There are a few extra things for VBAC labor - a hep-lock in place in case they need to give you IVs real fast, in the rare event of uterine rupture. Eh, whatever. I was Strep B positive last time, had to have antibiotics during labor, and it was really No Big Deal. They'll also be sure a surgical team is consulted and on call during your birth. They've actually had one uterine rupture in this practice, which actually gives me a sense of comfort. All went well, mother and baby fine. It just tells me they know what they're doing.
Am I nervous? Sure, but perhaps not about what you might think. I'm not worried about the Big Bad Worst Case. I know I'm healthy and strong, and that I healed well. My C-section scar hasn't bothered me at all this pregnancy, and every medical professional who's seen it was impressed at how not-visible it is. I'm doing as told, and massaging with Arnica gel...when I remember and am not passed out at 9 pm flat.
My labor last time was fairly short - 18 hours from first contractions to full dilation and pushing. With a malpositioned baby, whose head wasn't even pressing on the cervix. I also never cursed, screamed, or asked for drugs once (and I have many witnesses). I was in The Zone. AM LABOR ROCKSTAR. I feel confident about that part.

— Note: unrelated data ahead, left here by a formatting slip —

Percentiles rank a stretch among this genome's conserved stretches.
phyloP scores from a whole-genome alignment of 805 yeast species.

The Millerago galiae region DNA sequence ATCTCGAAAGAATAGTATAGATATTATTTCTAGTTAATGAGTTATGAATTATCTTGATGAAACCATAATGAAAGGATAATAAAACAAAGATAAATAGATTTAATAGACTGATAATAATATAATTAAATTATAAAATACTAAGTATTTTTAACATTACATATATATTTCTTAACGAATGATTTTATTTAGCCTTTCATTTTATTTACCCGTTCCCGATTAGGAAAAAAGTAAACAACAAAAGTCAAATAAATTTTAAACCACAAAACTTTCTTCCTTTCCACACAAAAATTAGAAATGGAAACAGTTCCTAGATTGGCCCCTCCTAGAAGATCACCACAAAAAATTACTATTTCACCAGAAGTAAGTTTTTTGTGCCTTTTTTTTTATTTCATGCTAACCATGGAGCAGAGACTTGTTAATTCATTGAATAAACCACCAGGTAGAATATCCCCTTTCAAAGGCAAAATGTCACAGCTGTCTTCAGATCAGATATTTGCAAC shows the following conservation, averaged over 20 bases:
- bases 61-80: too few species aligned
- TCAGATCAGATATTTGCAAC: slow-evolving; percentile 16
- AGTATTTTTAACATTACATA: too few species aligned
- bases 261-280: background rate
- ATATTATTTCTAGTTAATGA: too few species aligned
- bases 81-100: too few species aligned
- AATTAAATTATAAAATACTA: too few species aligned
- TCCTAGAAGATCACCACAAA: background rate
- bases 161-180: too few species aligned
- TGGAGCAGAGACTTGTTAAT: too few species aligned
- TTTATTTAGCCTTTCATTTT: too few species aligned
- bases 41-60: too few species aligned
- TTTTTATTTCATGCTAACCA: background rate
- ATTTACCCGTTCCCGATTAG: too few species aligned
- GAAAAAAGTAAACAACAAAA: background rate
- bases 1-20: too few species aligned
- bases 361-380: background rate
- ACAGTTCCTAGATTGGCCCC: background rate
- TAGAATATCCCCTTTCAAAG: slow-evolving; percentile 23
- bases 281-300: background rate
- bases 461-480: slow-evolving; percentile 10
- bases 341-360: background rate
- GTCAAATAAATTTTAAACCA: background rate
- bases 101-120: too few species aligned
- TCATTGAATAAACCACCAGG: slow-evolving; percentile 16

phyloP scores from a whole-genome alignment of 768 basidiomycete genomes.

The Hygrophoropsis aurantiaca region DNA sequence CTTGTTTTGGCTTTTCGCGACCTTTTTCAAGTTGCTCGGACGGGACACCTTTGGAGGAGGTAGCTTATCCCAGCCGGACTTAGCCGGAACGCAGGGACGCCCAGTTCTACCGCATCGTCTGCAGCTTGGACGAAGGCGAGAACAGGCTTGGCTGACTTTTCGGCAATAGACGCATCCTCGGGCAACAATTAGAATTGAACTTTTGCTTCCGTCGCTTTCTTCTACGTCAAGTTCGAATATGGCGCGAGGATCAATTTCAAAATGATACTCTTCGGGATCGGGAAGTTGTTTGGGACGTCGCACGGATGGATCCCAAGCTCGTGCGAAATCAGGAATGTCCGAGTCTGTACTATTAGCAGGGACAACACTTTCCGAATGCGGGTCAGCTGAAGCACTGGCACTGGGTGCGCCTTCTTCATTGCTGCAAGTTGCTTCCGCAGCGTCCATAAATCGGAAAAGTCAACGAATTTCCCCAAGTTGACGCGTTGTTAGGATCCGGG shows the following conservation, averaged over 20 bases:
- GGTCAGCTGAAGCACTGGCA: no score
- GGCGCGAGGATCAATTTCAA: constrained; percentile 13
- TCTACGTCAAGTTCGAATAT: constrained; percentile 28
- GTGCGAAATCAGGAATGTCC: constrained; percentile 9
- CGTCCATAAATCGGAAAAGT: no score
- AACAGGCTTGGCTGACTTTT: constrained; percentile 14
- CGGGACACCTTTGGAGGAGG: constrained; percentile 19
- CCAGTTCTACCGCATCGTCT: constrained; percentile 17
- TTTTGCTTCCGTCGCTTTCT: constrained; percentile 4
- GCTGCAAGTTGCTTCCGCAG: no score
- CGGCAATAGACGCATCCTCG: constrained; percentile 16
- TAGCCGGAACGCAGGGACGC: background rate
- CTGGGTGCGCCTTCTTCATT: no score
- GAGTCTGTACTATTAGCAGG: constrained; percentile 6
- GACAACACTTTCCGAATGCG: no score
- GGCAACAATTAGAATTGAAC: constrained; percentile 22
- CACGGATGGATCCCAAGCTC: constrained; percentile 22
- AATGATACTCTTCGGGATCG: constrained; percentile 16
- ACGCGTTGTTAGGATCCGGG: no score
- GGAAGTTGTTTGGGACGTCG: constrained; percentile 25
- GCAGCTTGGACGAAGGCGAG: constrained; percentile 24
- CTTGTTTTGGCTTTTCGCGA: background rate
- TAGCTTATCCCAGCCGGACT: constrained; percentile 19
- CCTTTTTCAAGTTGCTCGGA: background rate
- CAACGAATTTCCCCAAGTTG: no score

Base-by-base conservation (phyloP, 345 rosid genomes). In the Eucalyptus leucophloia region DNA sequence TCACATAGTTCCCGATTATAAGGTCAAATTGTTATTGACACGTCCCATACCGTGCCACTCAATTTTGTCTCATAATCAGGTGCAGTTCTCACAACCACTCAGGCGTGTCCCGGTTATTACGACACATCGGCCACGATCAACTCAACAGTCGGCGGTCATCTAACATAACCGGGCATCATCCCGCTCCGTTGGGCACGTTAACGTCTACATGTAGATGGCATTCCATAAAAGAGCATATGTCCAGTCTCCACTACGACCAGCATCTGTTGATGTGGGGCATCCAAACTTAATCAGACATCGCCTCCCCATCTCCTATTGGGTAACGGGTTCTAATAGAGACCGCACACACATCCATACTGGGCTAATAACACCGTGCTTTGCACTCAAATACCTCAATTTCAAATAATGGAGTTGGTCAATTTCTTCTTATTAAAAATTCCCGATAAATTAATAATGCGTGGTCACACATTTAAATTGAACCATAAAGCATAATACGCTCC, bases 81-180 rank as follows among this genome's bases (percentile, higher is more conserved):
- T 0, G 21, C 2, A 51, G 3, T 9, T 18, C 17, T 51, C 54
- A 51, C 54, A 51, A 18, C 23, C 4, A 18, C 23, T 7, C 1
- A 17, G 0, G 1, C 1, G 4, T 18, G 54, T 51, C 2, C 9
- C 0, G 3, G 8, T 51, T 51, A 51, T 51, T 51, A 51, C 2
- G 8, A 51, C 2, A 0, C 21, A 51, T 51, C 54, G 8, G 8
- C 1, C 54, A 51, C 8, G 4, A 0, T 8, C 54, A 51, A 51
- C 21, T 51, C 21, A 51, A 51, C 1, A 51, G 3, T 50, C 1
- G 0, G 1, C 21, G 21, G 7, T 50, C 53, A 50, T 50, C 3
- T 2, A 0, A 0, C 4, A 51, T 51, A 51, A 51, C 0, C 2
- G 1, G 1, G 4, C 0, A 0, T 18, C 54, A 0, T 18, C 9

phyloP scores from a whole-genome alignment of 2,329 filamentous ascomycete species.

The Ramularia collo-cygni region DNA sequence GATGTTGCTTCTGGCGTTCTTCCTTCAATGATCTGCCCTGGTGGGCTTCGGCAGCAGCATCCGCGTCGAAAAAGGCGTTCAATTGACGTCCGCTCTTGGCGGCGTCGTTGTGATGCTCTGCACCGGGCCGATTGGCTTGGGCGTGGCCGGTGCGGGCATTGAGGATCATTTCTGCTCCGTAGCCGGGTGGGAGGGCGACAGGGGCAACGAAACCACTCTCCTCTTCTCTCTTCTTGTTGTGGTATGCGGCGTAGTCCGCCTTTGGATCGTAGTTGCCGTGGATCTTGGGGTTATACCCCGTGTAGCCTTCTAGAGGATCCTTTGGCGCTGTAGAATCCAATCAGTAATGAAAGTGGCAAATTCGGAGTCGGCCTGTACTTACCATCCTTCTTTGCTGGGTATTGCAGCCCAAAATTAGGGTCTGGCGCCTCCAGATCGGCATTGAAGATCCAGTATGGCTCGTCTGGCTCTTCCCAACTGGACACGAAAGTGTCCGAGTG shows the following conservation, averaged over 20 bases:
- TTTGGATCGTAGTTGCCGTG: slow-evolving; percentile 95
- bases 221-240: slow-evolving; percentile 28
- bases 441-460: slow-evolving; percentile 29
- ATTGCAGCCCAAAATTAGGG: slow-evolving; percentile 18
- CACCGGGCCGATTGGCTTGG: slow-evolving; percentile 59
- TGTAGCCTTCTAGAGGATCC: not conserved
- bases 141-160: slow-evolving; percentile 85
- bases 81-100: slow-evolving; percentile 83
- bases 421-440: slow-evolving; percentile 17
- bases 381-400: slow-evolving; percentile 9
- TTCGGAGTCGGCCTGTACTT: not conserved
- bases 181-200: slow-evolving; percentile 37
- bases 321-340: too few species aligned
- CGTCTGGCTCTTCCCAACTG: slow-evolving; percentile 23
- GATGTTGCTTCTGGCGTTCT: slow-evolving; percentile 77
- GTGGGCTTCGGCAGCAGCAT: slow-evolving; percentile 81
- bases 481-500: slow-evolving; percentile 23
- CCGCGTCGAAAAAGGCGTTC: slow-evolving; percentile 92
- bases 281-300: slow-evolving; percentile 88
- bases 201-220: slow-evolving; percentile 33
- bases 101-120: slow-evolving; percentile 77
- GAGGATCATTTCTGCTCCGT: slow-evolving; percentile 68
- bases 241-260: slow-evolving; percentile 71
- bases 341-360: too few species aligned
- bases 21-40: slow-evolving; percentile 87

The parts that I am apprehensive about are actually pushing the baby out and delivering the placenta. I did everything but last time. It's the "BUT" that gives me pause, because that's where the pain and stretching and pelvic spreading and shit really hits the fan, as I understand it. One of my best friends calls her younger daughter The Glacier because "nothing is in the same place as it was before she went through." Um. Yeah. CONCERNED.
The placenta just seems, ew. I'm a big old tree hugger hippie type in many ways, but I draw the line at placenta worship and the other godawful things people do. (Doulas, etc. all ask you if you'll want to... keep it for anything. Nope. Biohazard bin, please, thx.) I'm kind of repulsed that I'll have to push that out too. I don't know why it gives me such heebie jeebies, but it does.
The best thing about this planned VBAC is the support that I know I have. We've hired a wonderful doula, who's a VBAC mom herself. I'll be with one of the most well-regarded midwifery practices in the area, that is deeply devoted to successful natural births and VBACs. I will have amazing support from all of them. I have the absolute support of my husband. Everyone who will be with me during labor & birth wants me to have a natural, drug-free labor and a successful VBAC, and they know what to do to make it happen. It's a really, really, REALLY good feeling to feel so comfortable with your pregnancy and birth caregivers.
Also, the hospital is across the street from a Whole Foods, so there is good food and liquor available ASAP, no matter what happens. Priorities, people.